Death has touched my family with its greedy fingers. No longer does it claw at my neck, but still it stays near. It's fingers have effected each in my family in their own way. I will always wish it hadn’t come, or that it could have waited a few years. That those fingers could have been kept at bay. However, there is hard truth that will always be reality. Death will claim all of us in the end.
January 28th, 2010. The evening before, we had all sat together joking over dinner; laughing, unaware of what would happen tomorrow.
In the midst of laughter, Grandpa spilled his cup of water all over the table while passing food to my brother.
With familiar mock anger Grandpa had exclaimed, “Thomas*, how could you spill my water?”
My brother, understanding Grandpa's humor, laughed along. Upon questioning Grandpa had jokingly claimed it was all my brother’s fault. Because the food was being passed to him when the glass had been tipped over, Thomas must be blamed. Laughing along with the general merriment and Grandpa’s kindly sarcastic words, I had gotten a towel, cleaned up the water and righted the glass.
After dinner we all separated to go to our own beds. My Nanna and Grandpa retired to my family's rental “cottage” right behind our own house.
That night, I slept well until the sirens came. I had awoken to see flashing red and white lights dancing on the walls of my upstairs bedroom as a car turned into our driveway. The siren stopped just moments after waking me.
Within those moments of waking, and grogginess I had realized that something was wrong. I slipped out of bed and then went into my sister’s room. She lay in her bed, eyes open and frightened. I had beckoned to her, wanting her to come with me, or at least to me. She clambered out of bed and came. I slipped my hand around hers, and together we had went into the hall and down the stairs.
We went through the living room, family room, and dining room as we traveled to the back of the house. We went to the window facing the back property. The window that locked on our Grandparent's front door. My brother had already stood, watching the car outside. It was an ambulance. We watched until a man opened the door to the back rental. He held the door open as a couple of men, along with my mum, carried our Grandpa out on a stretcher.
That morning the ambulance left with my Grandpa. Our parents came running over barefoot. They came just long enough to tell us that they were taking Nanna and following the ambulance to the hospital. Before leaving they slipped on shoes, and hugged my siblings and I, and said they would send someone to be with us. We knew that they would most likely be gone until mid-afternoon.
I was left with my siblings. We sat ourselves at the table in a sort of daze. My sister was worried and scared, so I tried my best to comfort her. I promised her that Grandpa would live. I promised that everything would be all right. I knew that it was an empty promise, but it made her, and me, feel better.
Then we heard a knock on the door.
It was an older woman that we knew well from church. We let her in. She was the one our parents had called so that we wouldn't be alone. I was glad and relieved. Here was an adult. She could make promises that would be kept; she would help my sister be comforted and calm the fear that was rising in my heart. She would help.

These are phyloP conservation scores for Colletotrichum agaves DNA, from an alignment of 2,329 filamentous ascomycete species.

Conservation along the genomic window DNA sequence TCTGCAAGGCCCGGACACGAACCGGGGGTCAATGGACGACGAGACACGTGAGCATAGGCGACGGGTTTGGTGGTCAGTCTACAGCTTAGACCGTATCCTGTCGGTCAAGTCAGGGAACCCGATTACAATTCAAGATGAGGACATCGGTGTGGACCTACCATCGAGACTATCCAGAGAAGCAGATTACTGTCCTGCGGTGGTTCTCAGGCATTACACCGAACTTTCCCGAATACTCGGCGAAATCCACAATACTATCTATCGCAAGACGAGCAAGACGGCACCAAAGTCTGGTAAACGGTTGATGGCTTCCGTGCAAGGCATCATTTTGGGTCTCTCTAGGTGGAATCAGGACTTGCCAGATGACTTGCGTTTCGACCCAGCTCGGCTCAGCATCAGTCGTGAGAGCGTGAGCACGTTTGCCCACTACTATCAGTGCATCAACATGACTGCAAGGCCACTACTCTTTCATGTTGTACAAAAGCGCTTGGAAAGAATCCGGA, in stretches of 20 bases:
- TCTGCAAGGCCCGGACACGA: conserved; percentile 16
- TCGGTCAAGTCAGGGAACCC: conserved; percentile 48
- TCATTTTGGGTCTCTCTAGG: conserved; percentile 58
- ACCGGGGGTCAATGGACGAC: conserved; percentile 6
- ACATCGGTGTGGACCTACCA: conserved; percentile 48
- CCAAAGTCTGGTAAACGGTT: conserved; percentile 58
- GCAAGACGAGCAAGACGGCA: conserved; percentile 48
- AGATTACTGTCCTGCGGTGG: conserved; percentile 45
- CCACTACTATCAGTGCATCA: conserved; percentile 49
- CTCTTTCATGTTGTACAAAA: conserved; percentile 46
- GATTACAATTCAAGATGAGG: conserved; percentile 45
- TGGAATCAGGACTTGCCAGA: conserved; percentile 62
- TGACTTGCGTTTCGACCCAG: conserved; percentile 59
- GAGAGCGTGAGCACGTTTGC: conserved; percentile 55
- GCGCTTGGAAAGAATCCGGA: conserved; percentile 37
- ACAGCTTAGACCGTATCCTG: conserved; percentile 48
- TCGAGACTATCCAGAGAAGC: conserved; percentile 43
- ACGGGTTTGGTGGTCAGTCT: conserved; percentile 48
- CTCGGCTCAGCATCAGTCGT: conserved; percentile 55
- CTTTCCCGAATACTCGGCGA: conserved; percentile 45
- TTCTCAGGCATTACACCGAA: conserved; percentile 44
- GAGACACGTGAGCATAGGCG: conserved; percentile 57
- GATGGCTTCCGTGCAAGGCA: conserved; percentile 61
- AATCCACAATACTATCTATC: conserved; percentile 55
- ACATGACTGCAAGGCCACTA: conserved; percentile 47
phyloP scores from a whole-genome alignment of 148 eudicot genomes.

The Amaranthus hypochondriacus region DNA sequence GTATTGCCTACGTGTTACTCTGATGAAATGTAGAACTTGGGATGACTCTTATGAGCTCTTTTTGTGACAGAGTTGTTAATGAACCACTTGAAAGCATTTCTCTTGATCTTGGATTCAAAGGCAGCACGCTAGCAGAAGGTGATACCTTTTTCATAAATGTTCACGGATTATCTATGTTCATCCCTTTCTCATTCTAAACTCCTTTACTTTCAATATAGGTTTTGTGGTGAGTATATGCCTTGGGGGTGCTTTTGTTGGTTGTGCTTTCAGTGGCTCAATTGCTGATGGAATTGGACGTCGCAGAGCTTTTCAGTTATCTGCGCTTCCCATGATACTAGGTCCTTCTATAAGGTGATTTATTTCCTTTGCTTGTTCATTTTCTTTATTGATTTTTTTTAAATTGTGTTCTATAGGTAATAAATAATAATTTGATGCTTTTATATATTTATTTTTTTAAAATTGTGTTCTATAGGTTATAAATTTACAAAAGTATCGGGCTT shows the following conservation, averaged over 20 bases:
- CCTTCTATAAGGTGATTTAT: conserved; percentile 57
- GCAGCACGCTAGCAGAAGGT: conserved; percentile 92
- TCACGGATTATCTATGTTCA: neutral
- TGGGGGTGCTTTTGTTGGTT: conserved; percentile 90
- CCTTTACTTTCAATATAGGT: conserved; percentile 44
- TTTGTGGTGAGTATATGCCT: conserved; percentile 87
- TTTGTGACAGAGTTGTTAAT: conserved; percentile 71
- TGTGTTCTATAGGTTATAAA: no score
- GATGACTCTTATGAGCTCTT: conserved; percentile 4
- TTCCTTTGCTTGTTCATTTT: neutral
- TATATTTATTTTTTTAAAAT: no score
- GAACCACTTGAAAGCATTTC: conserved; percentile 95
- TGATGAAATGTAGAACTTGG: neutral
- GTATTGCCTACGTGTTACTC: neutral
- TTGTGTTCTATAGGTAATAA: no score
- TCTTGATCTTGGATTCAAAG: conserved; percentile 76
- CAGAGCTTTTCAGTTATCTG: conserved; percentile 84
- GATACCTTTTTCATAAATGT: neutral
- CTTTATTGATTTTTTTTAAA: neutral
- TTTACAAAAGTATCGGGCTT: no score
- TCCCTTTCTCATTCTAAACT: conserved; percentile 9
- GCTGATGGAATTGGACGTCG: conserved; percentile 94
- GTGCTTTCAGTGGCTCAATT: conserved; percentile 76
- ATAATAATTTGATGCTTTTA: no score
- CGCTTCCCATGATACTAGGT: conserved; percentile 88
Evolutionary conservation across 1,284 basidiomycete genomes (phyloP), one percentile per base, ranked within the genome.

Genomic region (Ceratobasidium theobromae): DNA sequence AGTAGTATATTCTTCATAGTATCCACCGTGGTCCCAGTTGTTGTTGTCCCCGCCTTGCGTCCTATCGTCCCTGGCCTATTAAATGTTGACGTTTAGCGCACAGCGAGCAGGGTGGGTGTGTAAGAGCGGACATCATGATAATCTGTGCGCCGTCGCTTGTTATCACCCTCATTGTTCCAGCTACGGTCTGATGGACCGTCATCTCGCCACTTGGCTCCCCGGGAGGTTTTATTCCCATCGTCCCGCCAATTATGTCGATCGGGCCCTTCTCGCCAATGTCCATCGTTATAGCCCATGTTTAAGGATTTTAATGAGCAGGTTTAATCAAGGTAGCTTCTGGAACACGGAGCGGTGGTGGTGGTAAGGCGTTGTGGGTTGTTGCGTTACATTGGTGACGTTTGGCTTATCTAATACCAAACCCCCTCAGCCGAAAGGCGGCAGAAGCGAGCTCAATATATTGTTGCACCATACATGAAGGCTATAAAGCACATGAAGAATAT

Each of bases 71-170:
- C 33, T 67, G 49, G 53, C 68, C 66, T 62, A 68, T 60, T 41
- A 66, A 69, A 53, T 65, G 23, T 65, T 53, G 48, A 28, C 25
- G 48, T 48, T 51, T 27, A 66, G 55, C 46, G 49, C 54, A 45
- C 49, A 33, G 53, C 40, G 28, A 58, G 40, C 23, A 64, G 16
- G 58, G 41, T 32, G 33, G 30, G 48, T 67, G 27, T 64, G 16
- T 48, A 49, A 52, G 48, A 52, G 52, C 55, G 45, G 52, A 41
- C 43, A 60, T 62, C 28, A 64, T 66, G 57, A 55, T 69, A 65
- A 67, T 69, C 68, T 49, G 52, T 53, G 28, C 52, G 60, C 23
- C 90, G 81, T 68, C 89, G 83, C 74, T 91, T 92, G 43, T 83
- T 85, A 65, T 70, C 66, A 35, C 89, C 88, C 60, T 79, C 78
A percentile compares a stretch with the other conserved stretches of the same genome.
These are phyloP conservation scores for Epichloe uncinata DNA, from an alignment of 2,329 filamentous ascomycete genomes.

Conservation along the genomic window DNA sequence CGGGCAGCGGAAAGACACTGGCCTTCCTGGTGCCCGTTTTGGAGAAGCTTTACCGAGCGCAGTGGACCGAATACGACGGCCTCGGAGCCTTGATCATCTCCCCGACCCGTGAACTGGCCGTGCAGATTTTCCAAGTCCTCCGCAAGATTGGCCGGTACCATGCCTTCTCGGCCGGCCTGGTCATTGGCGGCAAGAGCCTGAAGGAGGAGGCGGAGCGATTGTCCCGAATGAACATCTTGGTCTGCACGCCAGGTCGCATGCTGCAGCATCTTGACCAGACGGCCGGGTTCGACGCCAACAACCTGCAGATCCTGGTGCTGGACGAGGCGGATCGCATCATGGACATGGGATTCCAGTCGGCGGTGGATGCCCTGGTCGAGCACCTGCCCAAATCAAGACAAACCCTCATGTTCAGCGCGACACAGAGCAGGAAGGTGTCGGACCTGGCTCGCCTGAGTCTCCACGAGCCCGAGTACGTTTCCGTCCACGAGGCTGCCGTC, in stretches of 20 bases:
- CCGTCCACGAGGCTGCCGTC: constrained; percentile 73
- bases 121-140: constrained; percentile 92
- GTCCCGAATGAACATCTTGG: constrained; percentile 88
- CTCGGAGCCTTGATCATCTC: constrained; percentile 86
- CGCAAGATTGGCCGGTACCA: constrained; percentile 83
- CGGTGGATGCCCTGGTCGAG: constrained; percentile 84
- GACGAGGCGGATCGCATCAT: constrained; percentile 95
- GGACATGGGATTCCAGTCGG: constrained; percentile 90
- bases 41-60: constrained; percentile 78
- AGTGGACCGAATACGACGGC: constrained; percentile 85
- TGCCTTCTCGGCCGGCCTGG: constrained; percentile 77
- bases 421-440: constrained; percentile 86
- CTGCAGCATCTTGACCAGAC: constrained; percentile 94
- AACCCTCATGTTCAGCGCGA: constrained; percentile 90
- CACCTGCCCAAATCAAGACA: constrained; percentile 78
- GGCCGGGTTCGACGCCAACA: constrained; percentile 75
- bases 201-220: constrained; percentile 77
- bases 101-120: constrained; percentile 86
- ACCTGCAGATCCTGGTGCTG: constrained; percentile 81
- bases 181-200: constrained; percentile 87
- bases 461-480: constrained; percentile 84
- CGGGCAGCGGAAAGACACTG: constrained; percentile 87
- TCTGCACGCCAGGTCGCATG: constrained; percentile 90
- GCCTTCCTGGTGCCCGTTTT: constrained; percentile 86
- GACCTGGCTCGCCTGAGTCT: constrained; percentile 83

So sure was I that she could help, because she was an adult.
Instead, she declared that we needed to do the dishes. She said that service would help us feel better. She claimed it, so we did it. As my sister and I unloaded, the dishwasher, I got more and more upset. I wasn’t feeling better, my heart hurt with fear. I felt my Grandpa missing. So I tried to think of it more as service and not a chore. I couldn’t force down the fear that was still rising. Unshed tears stung my eyes and the kitchen shimmered and swam through them. I told myself that I couldn’t cry. I couldn't let it happen. This would help me feel better, she had said so. My sister needed me to be strong. I couldn’t cry.
The women swept and talked at the same time. I could catch phrases like: “This will help your mom feel better,” “She won’t be as overwhelmed,” “You need to keep out of her way so you don’t annoy her,” and finally, “Your parents should have taught you about death.” I couldn’t listen anymore. I was done with listening to this woman’s incessant chatter of how we needed to prepare, how we needed to help our parents, and what our mother should have done.
“Our parents don’t hide us from the truth.” I whispered.
“Well, yes, but your Grandpa is going to die, and they should have prepared you.”
I was mad; I was upset; I was scared; and this woman who was supposed to comfort us was telling me that my Grandpa would die. I couldn’t control my tears anymore. I let go and ran from the room. I kept thinking: He won’t die! He cannot die! But he might have... he might now...
I cried into my pillow, torn with a fear I had never known. I stayed in my bedroom until I heard the sound of a car driving up the driveway. It was too early; it was only ten o’clock.
When my parents came in to the house, I was already by their side, having met them in the driveway. I was comforted by their presence. I kept saying "But you came home? But you're okay." For a moment I simply needed to know they were back. However, after that moment and when we hugged, I saw it in their eyes. I knew he was dead. I could feel it. They were home too early, their eyes too dim.
Maybe now is an odd time to share this... Maybe Death isn't something to be mentioned around the Holidays. But for those of us who have lost, though we may not speak of it, the holiday's bring Death closest to our remembrance. These are the times we are sharply aware of the missing presence at the table, the missing personality, and the traditions that have changed.
*All names changed for privacy